The concept of self-tracking dates back centuries. Modern body hackers are fond of referencing Benjamin Franklin, who kept a list of 13 virtues and put a check mark next to each when he violated it. The accumulated data motivated him to refine his moral compass. Then there were scientists who tested treatments or vaccines for yellow fever, typhoid and Aids on themselves. Today's medical innovators have made incredible advancements in devices such as pacemakers that send continuous heart data to a doctor's computer, or implantable insulin pumps for diabetics that automatically read glucose levels and inject insulin without any human effort.
Today in Silicon Valley, the engineers who have developed devices for tracking their own habits are modifying them into consumer-friendly versions and preparing to launch them on a largely unsuspecting public. Though most people would cringe at the idea of getting a mineral read-out every time they visit the loo, entrepreneurs and venture capitalists see a huge market for consumer-focused health and wellness tools, using the $10.5bn self-help market and $61bn weight loss market as indicators of demand. Self-quantifiers who work at large technology companies such as Intel, Microsoft and Philips are drawing their bosses' attention to the commercial opportunities. Public health advocates and healthcare executives are starting to imagine the potential the data could hold for disease management and personalized drug development.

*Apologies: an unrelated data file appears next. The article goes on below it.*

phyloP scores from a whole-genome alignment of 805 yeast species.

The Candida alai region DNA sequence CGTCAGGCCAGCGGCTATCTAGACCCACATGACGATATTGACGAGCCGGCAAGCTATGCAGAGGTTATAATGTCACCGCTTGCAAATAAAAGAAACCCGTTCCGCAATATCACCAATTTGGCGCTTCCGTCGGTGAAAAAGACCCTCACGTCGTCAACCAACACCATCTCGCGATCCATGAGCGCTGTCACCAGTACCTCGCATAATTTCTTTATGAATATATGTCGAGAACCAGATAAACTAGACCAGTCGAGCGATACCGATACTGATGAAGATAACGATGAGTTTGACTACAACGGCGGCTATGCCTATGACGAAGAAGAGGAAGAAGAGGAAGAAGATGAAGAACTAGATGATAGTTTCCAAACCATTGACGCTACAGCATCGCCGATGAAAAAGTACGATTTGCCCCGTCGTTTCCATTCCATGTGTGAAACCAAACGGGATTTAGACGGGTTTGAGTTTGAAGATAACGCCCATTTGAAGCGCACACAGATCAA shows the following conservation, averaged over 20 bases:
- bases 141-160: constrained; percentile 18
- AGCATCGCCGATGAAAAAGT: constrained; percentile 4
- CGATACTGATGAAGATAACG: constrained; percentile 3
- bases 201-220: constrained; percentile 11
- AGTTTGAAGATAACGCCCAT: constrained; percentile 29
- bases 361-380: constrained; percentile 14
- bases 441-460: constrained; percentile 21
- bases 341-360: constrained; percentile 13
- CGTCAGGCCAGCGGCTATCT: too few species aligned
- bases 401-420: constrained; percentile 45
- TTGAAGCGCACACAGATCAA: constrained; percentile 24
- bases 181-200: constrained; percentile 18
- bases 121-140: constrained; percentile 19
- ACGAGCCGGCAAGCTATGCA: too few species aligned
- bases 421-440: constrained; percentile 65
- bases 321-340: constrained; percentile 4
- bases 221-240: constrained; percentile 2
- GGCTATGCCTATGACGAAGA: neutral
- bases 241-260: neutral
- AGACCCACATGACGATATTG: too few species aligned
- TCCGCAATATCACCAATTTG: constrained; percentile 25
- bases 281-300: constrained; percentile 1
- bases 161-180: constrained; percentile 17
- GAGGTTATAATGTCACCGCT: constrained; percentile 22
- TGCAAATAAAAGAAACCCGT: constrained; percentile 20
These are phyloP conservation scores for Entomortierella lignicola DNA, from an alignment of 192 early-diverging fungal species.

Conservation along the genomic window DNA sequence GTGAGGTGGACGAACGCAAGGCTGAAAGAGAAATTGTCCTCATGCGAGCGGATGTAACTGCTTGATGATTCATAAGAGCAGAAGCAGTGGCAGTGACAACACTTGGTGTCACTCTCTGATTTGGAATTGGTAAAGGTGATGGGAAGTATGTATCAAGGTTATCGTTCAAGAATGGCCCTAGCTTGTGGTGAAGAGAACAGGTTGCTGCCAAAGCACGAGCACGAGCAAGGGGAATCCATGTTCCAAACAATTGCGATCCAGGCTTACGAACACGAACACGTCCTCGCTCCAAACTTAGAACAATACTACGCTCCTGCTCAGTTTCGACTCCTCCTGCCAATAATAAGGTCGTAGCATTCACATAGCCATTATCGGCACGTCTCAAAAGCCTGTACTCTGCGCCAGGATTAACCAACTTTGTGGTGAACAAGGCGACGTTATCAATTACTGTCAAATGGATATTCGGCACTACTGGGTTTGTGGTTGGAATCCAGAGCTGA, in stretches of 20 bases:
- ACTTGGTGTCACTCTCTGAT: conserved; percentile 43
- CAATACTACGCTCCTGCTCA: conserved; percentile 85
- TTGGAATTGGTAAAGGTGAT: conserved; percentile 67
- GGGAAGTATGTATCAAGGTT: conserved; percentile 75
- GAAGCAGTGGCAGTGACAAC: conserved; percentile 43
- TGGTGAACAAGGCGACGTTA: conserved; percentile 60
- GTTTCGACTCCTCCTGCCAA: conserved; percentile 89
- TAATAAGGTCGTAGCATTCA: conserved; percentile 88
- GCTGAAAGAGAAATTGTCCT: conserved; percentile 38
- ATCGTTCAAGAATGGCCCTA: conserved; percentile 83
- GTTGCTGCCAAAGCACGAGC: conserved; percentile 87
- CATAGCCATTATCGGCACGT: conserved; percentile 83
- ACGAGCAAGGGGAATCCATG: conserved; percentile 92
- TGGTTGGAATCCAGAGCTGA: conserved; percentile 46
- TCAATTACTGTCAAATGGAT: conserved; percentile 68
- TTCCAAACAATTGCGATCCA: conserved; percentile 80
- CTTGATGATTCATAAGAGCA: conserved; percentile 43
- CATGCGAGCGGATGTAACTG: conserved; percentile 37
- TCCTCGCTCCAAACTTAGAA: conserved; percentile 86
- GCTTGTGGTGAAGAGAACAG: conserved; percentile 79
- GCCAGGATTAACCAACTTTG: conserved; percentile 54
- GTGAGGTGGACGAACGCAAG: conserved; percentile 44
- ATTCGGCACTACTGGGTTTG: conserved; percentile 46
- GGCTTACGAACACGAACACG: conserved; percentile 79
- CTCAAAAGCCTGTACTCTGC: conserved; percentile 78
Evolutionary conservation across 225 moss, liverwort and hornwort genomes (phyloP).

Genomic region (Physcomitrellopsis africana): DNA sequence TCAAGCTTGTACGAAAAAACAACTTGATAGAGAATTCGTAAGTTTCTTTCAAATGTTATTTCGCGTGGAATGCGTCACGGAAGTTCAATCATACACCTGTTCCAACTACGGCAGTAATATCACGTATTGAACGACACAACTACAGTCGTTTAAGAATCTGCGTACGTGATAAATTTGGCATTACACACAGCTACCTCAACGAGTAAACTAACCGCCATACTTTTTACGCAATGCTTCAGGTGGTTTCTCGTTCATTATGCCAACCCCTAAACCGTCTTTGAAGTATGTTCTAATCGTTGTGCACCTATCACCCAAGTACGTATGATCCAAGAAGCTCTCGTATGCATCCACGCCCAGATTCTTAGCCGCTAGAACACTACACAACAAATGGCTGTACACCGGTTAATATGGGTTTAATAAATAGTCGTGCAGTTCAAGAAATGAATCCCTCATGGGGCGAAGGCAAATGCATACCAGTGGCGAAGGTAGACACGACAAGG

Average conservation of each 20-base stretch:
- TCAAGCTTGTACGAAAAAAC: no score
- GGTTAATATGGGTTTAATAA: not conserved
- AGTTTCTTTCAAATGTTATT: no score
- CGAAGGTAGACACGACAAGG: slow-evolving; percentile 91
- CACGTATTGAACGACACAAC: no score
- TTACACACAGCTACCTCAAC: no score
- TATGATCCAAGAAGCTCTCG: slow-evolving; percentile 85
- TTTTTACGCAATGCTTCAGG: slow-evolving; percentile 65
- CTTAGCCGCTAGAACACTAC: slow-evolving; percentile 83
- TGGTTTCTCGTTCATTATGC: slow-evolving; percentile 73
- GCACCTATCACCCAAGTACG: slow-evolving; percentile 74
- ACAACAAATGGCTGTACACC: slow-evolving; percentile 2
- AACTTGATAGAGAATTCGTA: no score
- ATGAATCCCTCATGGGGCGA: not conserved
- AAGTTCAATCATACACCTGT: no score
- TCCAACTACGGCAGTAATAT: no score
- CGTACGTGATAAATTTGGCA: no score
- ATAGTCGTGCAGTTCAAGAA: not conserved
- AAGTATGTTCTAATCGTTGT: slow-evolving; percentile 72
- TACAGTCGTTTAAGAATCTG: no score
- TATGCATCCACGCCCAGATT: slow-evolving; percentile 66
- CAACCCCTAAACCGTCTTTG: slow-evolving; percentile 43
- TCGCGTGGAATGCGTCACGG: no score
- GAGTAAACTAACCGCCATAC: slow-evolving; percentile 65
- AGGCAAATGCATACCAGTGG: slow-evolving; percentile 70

"We can see the tipping point," says Gary Wolf, one of the founders of the modern-day quantified self movement and an organizer of the conference. "The involvement of the businesses is a sign that we're not completely alone in seeing something important happening."
Tim Chang, the Silicon Valley investor, says that self-tracking will win minds and wallets the same way the Green movement put Priuses on the road and grapefruit-powered cleaners under the sink.